11th September 2021
The first game of the first Wogglecon for me was Space Cadet.
I wish I hadn't made those Star Trek references in other games, because I could really do with one here!
Caveat: I'm not going to blog about Space Cadet in as much detail as other games, otherwise I'd be here all week!
Space Cadets is a 3-6 player co-operative game where players take on the roles of the bridge crew commanding a starship as they go on various missions.
There are 9 different stations on the bridge which must be manned, thus players will have 1-3 stations they will be responsible for, depending on the number of players.
What's in a game?
The smaller tiles and tokens are fairly sturdy, but the larger boards and tiles, particularly the map tiles feel quite thin and flimsy, and might prone to warping (Sic.), it's not a deal breaker though.
There's little art to speak off and it's mostly functional. The games iconography is clear and understandable.
How's it play?
At the start of the game, players will be given a mission with certain objectives to complete. They will spend rounds exploring quadrants of the galaxy by turning over map tiles, encountering obstacles that need navigating and enemies that need vanquishing in the pursuit of their mission.
Space Cadets is a real time game but that's not to say that all the players act at the same time. The game is broken down into 9 stages per round, although this has nothing to do with the number of stations in the game. The stages are as follows.
The game also includes a countdown mechanic in the form of a nemesis ship, which after a certain time will appear and hound the players. The nemesis ship cannot be destroyed.
Players continue on their mission until they collectively complete or fail their objectives, additionally, their starship may explode, which as you may imagine can be considered a loss.
Space Cadets is without a doubt a hugely ambitious co-operative game. It works hard to evoke the spirit of the TV shows it attempts to simulate.
During play, there were moments when the players were naturally talking about how they needed energy diverted to their station, or how they'd achieved lock on an enemy ship or torpedoes were loaded. It sounded like a sci-fi TV show. This was pretty awesome.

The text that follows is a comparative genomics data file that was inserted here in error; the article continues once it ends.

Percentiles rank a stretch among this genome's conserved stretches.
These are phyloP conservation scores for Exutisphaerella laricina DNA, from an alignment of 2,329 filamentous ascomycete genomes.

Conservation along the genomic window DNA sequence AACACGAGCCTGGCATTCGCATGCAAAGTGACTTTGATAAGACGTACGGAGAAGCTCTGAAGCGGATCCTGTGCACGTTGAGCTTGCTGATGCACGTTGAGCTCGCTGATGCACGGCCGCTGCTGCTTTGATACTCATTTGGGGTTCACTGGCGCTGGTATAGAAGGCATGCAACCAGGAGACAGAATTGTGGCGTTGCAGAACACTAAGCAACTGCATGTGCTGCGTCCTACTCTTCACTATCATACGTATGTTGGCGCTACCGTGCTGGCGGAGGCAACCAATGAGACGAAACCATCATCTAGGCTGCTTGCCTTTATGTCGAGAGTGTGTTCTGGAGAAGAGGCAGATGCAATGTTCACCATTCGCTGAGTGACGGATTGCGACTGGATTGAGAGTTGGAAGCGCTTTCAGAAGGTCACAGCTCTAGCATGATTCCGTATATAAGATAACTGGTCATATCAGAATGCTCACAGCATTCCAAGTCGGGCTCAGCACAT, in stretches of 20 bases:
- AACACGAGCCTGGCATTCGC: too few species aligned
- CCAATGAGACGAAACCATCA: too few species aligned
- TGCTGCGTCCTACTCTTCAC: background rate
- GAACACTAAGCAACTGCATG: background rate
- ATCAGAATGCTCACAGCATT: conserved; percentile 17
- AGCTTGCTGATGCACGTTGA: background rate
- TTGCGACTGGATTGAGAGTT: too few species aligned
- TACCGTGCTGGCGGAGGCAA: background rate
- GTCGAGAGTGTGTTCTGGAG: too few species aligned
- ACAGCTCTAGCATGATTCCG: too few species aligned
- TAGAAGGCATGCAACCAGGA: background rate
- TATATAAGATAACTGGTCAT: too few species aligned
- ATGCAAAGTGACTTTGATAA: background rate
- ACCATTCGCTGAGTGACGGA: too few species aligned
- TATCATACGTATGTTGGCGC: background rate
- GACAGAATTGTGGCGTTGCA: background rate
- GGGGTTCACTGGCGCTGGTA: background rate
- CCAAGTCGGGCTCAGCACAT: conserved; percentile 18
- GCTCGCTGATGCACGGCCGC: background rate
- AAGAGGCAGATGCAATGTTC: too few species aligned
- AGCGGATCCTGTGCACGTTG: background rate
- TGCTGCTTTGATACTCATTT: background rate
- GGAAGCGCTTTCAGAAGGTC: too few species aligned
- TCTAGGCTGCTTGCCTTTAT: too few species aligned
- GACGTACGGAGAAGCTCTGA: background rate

Players will collectively need to identify and prioritize dangers as well as balance managing these risks with working towards their goals. They'll need to decide which stations need energy the most, it's very hard to power up all systems at the same time and of course, they'll need to play their minigames and all of this needs to be done in real time!
It's also something of a peculiar experience, since most players will be concentrating on their own minigames, they won't spend much time paying attention to what other players are doing - even though a lot of the game's mechanics are interlinked. There's a lot of clever gameplay going here.
Having said that; I can't really recommend Space Cadets to casual players or the casual group. While the individual games are not complex, there are 9 of them! Taking 2 minutes to explain each game takes 18 minutes add a minute of of questions for each game and that's now 27 minutes, add in explaining how the enemy ships work and setting up and you're looking at close to 45 minutes of setup, maybe more!
However, if you've got a group of dedicated players who are all willing to commit to learning the game and playing it on regular basis, then Space Cadets will probably be a great experience.
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I play, I paint.